Sunday, December 12, 2010


The English Factory at Madras
In the year 1639, the English obtained Madras from Aiyappa Naik a local representative of King of Chandragiri for trade and commerce. Francisday and Cogan the English merchants with 25 Europeans came to Madras and laid foundation for St. George Fort in 1640 and the fort was completed in 1668.[1] 

This was the first settlement of the English at Madras and the first territorial acquisition by the English in India.[ii] They constructed a Fort consisted of a tower or house enclosed by a rectangular wall 400 by 100 yards with bastions at four corners. They put up the industries of weaving and cotton fabrics and they invited the weavers and native merchants to settle near the fort. Madras is the shortened name of the fishing village Madraspatnam or Chennaipatnam before the arrival of the English. The British East Company built a fort and trading port in 1639-40[iii]. 

Portuguese Catholics of Mylapore
            The English put up the industries of weaving and cotton fabrics. And they realized that the Catholic settlers of the nearby Portuguese town of San Thome were well acquainted with the local language, customs and manners of Tamils, and as such would be very useful as interpreters, clerks, tradesmen and soldiers. [iv] Thus, the English invited some of them to settle in the growing new township. Plots were allotted to them to build houses inside the Fort and the soldiers were given houses built at the expense of the company. The new settlers were allowed to take their families with them. These were the first Catholics of the town. The English authorities at the Fort did not appreciate the idea that their Catholics going to San Thome for their spiritual needs, which was a Portuguese territory. Therefore they wanted a priest from San Thome should visit their factory from time to time.

 The Arrival of Fr. Ephrem de Nevers (+1695)
Father Ephrem de Nevers, a French Capuchin priest came to Surat, India in 1639.[v] Along with Father Zeno de Bouge founded the first Capuchin mission in India.  Fr. Ephrem having helped Fr. Zeno at Surat moved on towards Pegu in South Burma (Today, Myanmar) where 2,000 native Christians were held prisoners by the King of that place.[vi] He was sent as Papal ambassador to get release of the Christians and look into their spiritual needs. On his way to Pegu, he stopped to rest in the kingdom of Golconda. The King Abdulla Khuta Khan in Bhagnagar, the Capital, gave him a warm reception. Since Ephrem was a great linguist and mathematician, he enjoyed the privileges of a royal guest. The King pleased to have him as dignified professor in his court but Ephrem pleading the orders of his superiors proceeded to Madras, hoping to find a boat to take him to Pegu.[vii] Fr. Ephrem reached Madras, the British township on 8, June 1642.[viii] The unexpected arrival Fr. Ephrem de Nevers to Madras caused a great jubilation among the Catholics. The few Catholics in this new English settlement were aspired for the Sacraments and the Word of God.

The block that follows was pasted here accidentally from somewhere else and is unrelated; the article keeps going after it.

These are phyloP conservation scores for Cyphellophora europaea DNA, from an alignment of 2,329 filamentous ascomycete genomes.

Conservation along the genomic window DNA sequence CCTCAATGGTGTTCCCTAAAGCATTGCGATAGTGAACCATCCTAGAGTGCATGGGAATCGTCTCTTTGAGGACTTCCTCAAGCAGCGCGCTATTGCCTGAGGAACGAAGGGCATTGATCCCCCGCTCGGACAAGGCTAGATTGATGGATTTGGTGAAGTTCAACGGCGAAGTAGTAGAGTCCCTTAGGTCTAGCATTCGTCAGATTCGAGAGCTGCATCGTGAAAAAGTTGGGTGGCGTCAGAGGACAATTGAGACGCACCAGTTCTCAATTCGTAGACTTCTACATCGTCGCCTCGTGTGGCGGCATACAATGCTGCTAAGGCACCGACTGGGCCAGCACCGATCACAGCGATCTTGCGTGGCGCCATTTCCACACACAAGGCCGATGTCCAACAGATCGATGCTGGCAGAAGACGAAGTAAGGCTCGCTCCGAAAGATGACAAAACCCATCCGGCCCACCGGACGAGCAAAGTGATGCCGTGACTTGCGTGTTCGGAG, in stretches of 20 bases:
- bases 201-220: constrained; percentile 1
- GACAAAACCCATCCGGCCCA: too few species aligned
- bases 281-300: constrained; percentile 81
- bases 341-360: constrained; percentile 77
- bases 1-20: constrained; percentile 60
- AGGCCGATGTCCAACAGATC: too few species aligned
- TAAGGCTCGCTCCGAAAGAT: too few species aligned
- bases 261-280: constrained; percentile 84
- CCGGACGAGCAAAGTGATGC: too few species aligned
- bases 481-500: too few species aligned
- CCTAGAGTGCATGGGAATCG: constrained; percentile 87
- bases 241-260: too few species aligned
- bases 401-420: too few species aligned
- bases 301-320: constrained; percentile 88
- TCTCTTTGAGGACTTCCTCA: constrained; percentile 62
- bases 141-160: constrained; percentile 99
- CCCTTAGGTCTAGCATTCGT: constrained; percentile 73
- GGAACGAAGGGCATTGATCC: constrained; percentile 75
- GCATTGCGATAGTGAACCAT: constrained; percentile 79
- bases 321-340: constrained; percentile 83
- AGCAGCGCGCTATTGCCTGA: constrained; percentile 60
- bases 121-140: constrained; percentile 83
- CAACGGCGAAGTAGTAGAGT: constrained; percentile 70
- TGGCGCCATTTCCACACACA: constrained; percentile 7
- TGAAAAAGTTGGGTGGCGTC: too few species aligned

Foundation of the First Christian Mission
            The Christian community at Madras enthusiastically received Fr. Ephrem and pleaded him to stay and cater their spiritual needs.[ix] But he explained to them that he must obey his superiors’ order to go to Pegu. Thereupon, eighteen prominent Catholics of the town presented a petition to the authority of Fort St. George, entreating him to prevail upon Fr. Ephrem to stay at Madras to care the spiritual needs of the Catholics. The English were happy to have French than a Portuguese priest in their territory. The chief agent of the English company, Andrew Cogan along with his councillors Thomas Winter and Henry Greenhil gave official invitation to Fr. Ephrem to take up the spiritual care of the Catholics of Fort St. George. Having seen the spiritual desolation of the Catholic community Fr. Ephrem accepted the invitation,[x]  the agent issued an order that Rev. Fr. Ephrem has no objection to stay for the well-being and consolation of these Christians, a church shall be built in a convenient place. Thus Fr. Ephrem presuming his superiors’ permission[xi]  founded the Capuchin mission in Madras on 8th of June, 1642.

Fr. Ephrem De Nevers (1603-1695)